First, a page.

This is a continuation of my thoughts on where we are headed with driverless cars. I would recommend reading this series from part 1.
Previously we discussed “What will the driverless fleet look like and how we will use it?” In this post, I wanted to provide some my thoughts on managing surges.
Many urban planners have to think through how to manage transportation veins to handle the mass transit that occurs on regular basis. To assume that these veins because of driverless cars are going away is misleading. Transportation demands’ peaks and troughs will continue.
What is a surge?
A surge is a higher than steady state demand in transportation. These typically occur during rush hours, specific holidays (e.g. Thanksgiving), in climate weather (rainy days), cultural events (music concerts, sporting events, parades, etc), and many other high-intensity travel moments.
How to manage a surge?
While economics can help mitigate surges, if public transit itself is driverless, driverless systems will need to deal with surges in demand no matter what and ensure that the economics are accessible to everyone.
Machine Learning can use historical records to identify surge behavioral patterns and predict the most appropriate dispatch strategy to appropriately address the surges and ensure economics work for everyone.
That said, these vehicles need to be plentiful and near enough to support these surges. To support these surges then, we will still need vehicles to be near the epicenter of the surges (e.g. downtown in the evening rush hour, or near the basketball game as it winds down). So while cars may be less idle, as they await the surge times, they will need to be ready and available for that spike. As a result, parking lots will still be an ever present fixture in our cities – storing and charging idle vehicles ready to appropriately address transportation demand.
Parking lots will be essential to the future of the driverless age. Parking lots need to provide charging capabilities (and as a result of potentially energy production and storage) to commute drivers to their eventual destination. Parking lots will also need to be able to service each of the vehicles (e.g. cleaning) between rides to ensure an excellent experience for the next set of rides. Parking lots will also be mixed use, hosting vehicles of all types. As a result, it would be cost prohibitive to have OEMs or fleet operators to own and manage their own parking lots – they will more than likely co-own the parking lot with others (similar to telecoms leasing space in towers). These parking lots will need to be strategically placed to support the near availability of transportation and will be essential to the driverless world. If you’re making a bet on a driverless world – bet big on parking lots.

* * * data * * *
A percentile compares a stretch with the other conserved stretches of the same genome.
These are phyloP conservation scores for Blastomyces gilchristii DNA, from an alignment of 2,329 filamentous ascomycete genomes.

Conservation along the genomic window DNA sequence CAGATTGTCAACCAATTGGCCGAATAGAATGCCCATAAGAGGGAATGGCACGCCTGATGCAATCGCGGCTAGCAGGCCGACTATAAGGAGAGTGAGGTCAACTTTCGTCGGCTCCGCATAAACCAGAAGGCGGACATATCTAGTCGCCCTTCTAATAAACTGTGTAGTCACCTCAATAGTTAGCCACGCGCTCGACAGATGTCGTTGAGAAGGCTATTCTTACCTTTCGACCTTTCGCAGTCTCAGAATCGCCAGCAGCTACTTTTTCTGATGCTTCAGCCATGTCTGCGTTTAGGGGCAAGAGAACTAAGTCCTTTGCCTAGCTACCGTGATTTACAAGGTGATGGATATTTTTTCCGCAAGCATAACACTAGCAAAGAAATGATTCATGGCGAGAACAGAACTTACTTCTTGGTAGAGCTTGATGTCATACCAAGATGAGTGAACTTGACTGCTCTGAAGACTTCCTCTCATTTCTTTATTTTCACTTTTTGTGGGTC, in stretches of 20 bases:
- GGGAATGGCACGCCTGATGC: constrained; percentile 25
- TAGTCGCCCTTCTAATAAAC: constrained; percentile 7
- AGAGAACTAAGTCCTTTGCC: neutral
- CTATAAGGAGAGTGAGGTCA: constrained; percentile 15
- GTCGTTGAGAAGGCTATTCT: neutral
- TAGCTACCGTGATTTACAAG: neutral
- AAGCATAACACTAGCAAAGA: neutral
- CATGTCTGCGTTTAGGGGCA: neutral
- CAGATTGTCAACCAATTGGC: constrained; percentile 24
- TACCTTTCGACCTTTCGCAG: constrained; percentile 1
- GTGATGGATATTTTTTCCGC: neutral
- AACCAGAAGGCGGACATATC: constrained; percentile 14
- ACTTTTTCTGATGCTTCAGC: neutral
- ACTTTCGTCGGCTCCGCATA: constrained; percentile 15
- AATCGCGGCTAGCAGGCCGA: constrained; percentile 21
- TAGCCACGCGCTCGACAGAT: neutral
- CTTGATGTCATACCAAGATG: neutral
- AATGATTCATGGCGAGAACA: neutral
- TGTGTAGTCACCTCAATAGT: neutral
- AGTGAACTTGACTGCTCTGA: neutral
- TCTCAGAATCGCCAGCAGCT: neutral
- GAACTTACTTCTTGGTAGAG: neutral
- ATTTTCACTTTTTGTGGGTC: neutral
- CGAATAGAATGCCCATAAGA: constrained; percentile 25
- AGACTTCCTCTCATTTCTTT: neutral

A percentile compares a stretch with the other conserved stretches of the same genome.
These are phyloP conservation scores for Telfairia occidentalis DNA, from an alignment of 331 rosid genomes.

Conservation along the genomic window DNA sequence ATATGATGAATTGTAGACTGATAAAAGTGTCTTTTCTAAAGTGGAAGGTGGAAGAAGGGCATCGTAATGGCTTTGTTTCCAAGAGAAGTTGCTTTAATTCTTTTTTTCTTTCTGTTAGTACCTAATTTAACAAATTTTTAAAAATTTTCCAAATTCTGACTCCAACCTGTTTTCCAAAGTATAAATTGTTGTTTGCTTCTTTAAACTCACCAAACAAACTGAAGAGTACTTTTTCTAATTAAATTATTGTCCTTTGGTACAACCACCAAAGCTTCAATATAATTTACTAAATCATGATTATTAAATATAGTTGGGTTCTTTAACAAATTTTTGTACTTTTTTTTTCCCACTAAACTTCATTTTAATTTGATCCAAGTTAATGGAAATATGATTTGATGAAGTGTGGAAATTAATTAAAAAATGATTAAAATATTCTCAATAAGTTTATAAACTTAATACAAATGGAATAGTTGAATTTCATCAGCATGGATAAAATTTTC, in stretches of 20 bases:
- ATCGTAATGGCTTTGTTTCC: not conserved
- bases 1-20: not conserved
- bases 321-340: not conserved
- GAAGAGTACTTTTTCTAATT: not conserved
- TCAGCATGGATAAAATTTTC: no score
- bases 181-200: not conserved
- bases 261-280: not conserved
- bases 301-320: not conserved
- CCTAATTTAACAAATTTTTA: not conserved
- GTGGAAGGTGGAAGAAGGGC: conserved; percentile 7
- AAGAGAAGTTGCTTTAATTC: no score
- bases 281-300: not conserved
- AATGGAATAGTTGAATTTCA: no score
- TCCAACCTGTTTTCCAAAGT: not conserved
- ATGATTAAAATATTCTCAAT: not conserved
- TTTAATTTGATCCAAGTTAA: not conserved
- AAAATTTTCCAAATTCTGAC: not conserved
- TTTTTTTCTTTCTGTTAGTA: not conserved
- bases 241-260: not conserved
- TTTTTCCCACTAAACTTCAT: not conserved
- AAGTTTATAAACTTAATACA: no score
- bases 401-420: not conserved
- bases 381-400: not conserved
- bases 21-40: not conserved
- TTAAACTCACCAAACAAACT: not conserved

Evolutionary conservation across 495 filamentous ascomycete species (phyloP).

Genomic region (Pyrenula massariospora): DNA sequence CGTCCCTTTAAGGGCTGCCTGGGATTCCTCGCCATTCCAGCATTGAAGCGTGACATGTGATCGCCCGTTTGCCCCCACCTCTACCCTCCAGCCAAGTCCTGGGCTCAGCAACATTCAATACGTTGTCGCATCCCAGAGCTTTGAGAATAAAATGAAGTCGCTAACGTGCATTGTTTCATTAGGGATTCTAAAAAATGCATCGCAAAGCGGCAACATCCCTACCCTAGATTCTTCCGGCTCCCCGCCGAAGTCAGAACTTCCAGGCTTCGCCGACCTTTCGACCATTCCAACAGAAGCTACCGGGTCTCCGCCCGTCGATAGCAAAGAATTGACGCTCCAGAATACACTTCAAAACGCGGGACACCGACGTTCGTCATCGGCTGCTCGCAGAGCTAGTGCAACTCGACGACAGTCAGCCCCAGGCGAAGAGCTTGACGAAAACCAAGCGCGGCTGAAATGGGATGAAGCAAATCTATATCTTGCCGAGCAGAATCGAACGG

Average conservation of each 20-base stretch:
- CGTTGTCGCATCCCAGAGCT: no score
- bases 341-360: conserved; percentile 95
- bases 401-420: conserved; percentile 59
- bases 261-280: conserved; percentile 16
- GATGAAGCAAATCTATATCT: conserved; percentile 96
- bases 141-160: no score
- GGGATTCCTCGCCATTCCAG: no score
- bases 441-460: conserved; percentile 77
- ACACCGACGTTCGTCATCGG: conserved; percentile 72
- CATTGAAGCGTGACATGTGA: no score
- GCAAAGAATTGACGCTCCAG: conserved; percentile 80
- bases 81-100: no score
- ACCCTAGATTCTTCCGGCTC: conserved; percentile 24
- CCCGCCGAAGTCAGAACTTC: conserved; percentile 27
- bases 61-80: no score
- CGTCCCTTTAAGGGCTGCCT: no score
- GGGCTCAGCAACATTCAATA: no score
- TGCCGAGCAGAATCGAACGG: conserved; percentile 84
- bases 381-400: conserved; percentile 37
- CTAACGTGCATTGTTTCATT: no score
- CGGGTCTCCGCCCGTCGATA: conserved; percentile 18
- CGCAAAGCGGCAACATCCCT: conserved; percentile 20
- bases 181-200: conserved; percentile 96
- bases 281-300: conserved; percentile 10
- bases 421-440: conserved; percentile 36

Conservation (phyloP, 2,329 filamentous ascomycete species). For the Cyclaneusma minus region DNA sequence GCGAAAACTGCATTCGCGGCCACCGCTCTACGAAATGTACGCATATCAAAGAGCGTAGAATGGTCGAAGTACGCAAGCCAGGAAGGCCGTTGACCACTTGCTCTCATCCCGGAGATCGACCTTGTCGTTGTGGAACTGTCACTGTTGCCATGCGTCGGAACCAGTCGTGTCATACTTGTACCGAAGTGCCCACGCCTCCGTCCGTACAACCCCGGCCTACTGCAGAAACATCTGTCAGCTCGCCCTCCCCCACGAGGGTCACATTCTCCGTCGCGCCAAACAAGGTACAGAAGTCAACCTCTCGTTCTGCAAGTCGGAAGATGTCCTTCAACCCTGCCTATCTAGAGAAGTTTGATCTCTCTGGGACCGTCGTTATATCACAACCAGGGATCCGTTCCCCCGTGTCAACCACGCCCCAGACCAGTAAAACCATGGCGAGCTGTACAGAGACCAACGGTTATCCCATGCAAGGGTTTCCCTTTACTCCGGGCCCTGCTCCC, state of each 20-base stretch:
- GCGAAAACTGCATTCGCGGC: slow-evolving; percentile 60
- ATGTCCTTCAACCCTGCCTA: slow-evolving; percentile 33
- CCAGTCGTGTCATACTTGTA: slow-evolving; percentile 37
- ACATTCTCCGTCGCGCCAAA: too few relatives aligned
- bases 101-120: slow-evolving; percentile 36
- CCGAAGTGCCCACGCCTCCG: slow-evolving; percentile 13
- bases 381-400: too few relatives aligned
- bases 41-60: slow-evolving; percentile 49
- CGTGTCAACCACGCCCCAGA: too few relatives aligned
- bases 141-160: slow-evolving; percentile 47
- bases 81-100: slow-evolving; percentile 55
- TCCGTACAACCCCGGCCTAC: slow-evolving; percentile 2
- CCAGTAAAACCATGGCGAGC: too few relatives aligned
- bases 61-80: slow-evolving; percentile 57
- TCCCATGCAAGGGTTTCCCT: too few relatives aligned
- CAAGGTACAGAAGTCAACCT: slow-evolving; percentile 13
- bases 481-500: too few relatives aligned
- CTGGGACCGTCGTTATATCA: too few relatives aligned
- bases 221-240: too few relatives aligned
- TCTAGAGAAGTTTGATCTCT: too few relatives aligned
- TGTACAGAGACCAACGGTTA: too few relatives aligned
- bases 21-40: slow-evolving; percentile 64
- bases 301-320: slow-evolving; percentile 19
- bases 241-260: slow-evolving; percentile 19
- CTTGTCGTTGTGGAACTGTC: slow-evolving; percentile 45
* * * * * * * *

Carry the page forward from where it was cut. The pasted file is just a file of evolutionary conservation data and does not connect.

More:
Different vehicle types will be needed at different times of day and on different days. For example, morning hours may require many 2 person vehicles and school buses, evening rush hours may require 2 person vehicles plus some trunk space to handle errands as well as the “traditional” soccer mom vehicle that helps take multiple people. During holidays like Thanksgiving, a more road trip oriented vehicle is required.
As a result, we can deliver vehicles that allow us to modularly change the vehicle to cater to varying needs (allowing for increased utilization), as discussed in part 1 of this blog series or build fleets that cater to these varying needs. The worker commute fleet can at most provide 2-3 40-minute rides during the 7-10am rush hour (rarely are commutes bidirectional so it will need to leave the epicenter to start from the outside suburbs to the downtown area). As a result that will only increase commute vehicle utilization by 2-3X (typically the utilization is <4% – discussed in part 4, so commuter vehicles will be ~12% utilized). I expect varying strategies developed by asset owners and fleet operators to pressure OEMs to support greater utilization.
For vehicles type in high demand or have a low supply, the price will be higher to take a ride with that vehicle type. It will be up to fleet managers to create the proper proportion of vehicle types in their fleet and distribution of vehicles to ensure that the cost. Fleet operators will have to manage the careful balance between maximizing vehicle utilization, proper vehicle supply, and distribution, and facilitate the demand users have. I expect regulation to play a role in helping manage the pricing (planned to be discussed in part 6 of this blog series).
What are your thoughts on how surges should be handled? Leave your thoughts in the comments below.
In the next post, I’ll discuss how fleets should manage surges in rider demand.